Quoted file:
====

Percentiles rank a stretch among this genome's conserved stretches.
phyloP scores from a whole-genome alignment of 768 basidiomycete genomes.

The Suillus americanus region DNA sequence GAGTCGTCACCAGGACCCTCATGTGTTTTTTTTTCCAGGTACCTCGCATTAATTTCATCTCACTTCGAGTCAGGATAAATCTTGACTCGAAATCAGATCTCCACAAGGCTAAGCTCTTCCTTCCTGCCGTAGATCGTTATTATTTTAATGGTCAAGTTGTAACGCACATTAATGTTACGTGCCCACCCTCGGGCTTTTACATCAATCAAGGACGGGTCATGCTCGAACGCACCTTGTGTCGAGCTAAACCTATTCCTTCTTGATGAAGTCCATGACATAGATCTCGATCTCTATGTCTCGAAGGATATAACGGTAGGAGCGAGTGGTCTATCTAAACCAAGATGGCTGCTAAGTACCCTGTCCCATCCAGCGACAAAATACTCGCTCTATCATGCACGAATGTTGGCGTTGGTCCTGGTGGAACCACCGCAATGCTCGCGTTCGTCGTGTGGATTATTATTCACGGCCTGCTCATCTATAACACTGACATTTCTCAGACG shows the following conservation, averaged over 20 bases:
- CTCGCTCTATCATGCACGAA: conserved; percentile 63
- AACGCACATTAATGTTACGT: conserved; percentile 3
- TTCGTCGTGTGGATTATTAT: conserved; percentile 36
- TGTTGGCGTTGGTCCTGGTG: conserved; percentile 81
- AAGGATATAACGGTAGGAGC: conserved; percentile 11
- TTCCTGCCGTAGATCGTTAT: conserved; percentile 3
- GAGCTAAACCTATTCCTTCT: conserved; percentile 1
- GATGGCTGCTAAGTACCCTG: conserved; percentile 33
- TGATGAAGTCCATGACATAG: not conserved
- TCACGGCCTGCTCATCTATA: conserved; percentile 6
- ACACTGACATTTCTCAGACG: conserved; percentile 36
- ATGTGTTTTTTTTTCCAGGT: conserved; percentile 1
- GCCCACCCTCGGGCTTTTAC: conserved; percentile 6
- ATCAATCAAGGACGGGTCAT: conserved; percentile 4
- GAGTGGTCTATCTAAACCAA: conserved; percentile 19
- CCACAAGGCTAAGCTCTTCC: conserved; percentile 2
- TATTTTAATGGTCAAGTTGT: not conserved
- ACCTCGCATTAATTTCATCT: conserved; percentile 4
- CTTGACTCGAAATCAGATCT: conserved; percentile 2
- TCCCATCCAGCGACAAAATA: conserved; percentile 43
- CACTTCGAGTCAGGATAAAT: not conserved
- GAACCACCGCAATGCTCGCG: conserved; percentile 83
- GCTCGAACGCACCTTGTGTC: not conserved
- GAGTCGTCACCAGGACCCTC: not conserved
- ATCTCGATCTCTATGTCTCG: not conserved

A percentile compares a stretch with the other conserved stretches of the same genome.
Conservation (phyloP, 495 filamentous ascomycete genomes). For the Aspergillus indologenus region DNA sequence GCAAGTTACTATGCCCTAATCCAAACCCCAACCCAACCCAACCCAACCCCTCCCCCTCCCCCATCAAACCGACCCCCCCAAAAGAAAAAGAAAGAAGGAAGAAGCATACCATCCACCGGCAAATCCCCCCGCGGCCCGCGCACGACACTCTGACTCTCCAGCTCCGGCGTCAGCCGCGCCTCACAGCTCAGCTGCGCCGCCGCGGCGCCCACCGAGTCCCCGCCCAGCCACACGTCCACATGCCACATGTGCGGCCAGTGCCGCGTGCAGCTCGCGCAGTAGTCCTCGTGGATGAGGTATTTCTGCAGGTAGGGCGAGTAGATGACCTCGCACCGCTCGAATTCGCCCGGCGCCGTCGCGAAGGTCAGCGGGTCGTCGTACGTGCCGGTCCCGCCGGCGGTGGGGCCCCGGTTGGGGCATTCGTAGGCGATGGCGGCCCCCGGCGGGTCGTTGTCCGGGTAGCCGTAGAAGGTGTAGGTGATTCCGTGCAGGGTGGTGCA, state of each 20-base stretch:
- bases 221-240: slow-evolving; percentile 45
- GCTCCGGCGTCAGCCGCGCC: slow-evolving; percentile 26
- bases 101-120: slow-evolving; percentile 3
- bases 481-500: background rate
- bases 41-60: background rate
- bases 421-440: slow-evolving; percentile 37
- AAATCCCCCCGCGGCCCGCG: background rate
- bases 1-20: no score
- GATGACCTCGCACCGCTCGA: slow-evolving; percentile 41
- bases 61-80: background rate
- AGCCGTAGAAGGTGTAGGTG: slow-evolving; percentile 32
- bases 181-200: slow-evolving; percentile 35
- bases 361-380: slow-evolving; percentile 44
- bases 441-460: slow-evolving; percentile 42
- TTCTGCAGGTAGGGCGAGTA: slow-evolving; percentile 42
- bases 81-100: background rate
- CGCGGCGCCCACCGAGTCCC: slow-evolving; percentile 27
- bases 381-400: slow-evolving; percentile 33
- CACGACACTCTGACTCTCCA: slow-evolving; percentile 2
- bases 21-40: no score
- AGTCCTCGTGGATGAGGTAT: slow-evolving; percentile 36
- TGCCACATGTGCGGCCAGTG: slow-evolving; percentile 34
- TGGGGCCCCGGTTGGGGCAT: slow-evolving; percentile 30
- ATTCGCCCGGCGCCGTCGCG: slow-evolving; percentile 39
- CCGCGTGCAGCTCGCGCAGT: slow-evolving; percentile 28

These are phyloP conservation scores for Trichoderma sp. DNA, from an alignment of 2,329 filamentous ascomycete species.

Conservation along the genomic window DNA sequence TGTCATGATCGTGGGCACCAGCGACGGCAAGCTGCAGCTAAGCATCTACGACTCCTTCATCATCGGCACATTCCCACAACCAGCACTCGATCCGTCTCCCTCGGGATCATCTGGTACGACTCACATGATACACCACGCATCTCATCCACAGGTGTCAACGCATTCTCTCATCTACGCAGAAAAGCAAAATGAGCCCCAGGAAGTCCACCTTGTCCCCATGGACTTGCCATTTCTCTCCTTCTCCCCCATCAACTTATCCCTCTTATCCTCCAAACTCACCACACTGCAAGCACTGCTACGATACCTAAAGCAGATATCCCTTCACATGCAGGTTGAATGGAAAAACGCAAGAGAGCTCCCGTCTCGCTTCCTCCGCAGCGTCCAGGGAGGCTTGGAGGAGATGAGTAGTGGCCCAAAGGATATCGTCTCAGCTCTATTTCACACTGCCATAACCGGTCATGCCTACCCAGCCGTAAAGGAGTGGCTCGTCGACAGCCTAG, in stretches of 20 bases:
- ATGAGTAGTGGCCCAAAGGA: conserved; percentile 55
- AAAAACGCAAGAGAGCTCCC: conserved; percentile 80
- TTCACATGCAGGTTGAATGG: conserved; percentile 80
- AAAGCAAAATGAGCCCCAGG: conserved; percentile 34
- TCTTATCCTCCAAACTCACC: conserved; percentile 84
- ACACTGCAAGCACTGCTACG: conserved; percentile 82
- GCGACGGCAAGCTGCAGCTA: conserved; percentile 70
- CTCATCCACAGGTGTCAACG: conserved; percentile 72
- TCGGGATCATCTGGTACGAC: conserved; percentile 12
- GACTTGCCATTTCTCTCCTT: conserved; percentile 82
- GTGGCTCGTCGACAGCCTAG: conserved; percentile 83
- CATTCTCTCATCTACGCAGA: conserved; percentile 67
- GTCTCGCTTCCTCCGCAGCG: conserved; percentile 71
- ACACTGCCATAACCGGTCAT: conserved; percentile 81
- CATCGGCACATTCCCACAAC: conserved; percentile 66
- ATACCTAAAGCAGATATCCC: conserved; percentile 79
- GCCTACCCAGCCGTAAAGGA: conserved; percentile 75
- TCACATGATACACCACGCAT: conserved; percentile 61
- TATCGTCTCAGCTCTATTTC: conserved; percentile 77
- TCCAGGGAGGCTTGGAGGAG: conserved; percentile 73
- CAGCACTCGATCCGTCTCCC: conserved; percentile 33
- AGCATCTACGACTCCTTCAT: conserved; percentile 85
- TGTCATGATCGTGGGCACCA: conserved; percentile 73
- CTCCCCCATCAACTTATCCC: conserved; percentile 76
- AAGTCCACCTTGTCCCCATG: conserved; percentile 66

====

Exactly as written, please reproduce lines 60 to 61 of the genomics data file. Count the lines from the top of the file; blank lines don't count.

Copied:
- TTCACATGCAGGTTGAATGG: conserved; percentile 80
- AAAGCAAAATGAGCCCCAGG: conserved; percentile 34